On August 23, 2019, the CDC announced that it was investigating a Listeria outbreak in the U.S. that had sickened 24 people killing two of them. In that announcement, the CDC stated that a genetic testing process called Whole Genome Sequencing showed that the outbreak strain closely resembled the outbreak strain in Canada. (They never use the term match.) And that these same tests showed all of the American case-patients had been sickened by the same strain which means they likely all ate the same contaminated food.
Back to those 14 Canadian recalls for a second. On September 27, 2019, CFIA announced another Rosemount recall for cooked chicken in Canada. Tip Top is one of the brand names mentioned for a diced cooked chicken product with a pack date of 7/29/19. It was named again in a September 30, 2019, Rosemount recall regarding “various imported cooked, diced chicken products.”
In between those two Canadian recalls, Tip Top issued a U.S. recall. A big one.
On September 28, 2019, the company recalled all of the frozen cooked, diced or shredded, ready-to-eat chicken products it produced between January 21, 2019, and September 24, 2019. All of the chicken the company produced over and eight-month period. The recall, posted on the U.S Department of Agriculture’s (USDA’s) website, said there had been no confirmed reports of illness.
Tip Top’s recall of eight months of product touched off a series of other recalls. Between October 1 and October 9 there were six derivative recalls for dozens of products sold under a variety of brand names that contained the chicken.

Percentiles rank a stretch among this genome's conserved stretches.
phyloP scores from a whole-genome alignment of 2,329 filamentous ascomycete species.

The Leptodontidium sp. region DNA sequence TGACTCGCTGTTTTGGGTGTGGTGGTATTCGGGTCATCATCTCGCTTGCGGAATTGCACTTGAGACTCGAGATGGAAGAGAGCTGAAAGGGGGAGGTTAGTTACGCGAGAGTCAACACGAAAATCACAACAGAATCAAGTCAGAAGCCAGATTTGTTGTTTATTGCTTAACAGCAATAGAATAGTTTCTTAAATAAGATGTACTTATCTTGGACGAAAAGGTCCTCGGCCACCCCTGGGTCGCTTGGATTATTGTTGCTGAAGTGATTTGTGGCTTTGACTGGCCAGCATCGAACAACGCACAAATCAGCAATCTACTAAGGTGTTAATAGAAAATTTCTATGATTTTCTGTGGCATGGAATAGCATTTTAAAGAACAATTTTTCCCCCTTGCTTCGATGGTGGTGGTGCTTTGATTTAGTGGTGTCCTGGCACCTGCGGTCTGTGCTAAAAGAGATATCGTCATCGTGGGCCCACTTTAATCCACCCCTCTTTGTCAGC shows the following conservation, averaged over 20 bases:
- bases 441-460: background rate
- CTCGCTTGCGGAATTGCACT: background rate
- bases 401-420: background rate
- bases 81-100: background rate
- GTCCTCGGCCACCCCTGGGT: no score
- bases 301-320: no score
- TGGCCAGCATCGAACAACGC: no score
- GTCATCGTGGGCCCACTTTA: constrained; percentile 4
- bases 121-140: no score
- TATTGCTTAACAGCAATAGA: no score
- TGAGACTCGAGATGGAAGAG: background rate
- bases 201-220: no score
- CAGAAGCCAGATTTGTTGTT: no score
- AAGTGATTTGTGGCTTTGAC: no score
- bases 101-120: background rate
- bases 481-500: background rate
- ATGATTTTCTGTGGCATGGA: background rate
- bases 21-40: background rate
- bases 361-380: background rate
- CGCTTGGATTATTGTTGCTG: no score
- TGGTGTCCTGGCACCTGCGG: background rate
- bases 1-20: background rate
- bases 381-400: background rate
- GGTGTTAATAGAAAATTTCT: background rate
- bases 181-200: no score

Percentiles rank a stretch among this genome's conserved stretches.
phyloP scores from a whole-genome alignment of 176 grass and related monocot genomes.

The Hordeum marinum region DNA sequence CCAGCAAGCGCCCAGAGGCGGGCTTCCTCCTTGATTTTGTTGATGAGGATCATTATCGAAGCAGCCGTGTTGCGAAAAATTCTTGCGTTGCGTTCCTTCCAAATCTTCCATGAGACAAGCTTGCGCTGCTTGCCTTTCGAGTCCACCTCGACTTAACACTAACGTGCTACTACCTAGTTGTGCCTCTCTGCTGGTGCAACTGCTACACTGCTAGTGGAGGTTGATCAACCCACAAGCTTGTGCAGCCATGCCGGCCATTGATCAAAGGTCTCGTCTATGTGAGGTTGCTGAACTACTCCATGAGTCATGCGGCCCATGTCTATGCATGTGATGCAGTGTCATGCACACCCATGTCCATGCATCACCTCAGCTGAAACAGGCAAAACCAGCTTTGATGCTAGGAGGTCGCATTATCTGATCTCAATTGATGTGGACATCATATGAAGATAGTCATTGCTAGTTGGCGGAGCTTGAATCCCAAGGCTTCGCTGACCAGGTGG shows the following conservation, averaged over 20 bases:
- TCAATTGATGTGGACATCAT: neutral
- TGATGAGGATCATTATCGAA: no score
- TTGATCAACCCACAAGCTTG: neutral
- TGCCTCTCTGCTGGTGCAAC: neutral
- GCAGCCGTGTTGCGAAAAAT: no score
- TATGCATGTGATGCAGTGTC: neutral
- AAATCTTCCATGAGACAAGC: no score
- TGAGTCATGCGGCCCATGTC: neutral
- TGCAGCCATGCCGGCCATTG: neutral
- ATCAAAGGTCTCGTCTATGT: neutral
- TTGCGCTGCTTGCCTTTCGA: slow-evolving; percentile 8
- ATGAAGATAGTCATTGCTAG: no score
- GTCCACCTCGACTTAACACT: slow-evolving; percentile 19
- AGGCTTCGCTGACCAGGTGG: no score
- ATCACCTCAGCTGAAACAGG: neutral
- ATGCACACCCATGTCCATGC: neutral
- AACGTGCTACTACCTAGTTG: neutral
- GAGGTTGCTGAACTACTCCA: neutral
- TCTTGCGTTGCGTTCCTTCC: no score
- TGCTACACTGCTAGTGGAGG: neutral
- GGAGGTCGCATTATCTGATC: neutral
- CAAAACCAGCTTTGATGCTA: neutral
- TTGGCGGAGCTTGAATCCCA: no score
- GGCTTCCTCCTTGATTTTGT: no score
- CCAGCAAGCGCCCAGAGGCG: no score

After the flurry of recalls in early October, we heard nothing more about the U.S. outbreak until today when the CDC announced the outbreak was over in a report that had no notable difference from the one issued in August except for the words “Final Update” at the top of the page. Twenty four people sick, two people dead. No further information.
In the absence of so much information, a lot of questions flood in to fill the void. Questions like the one attorney Fred Pritzker asked in August, Why is the pack date the same for the Tip Top and Rosemount recalls? Were environmental samples collected from the manufacturing and shipping areas tested? Was the same strain found in both? How many of the people who got sick ate a product containing cooked chicken? And so on.
But two key questions are:
According to Tip Top’s statement about the September recall, Tip Top products tested positive for Listeria five times during the investigation, were any of them a match for the outbreak strain?
Why is the only product/food testing information we have about this American outbreak from Canadian health officials?
Symptoms of a Listeria infection can take as long as 70 days to develop, about as long as the time between the initial Tip Top recall and the CDC announcement that the outbreak was over. If the USDA or the FDA were conducting product tests on foods that people in this outbreak ate, consumers should know that. If they weren’t conducting those tests, and just relying on Canada to do it, consumers should know that, too.
The Listeria lawyers at Pritzker Hageman represent people who have been sickened by contaminated food and families who have suffered the wrongful death of a loved one. If and would like to discuss a Listeria illness with our team, call 1 (888) 377-8900, send a text to 612-261-0856. Or, complete the form below. The consultation is free and there is no obligation.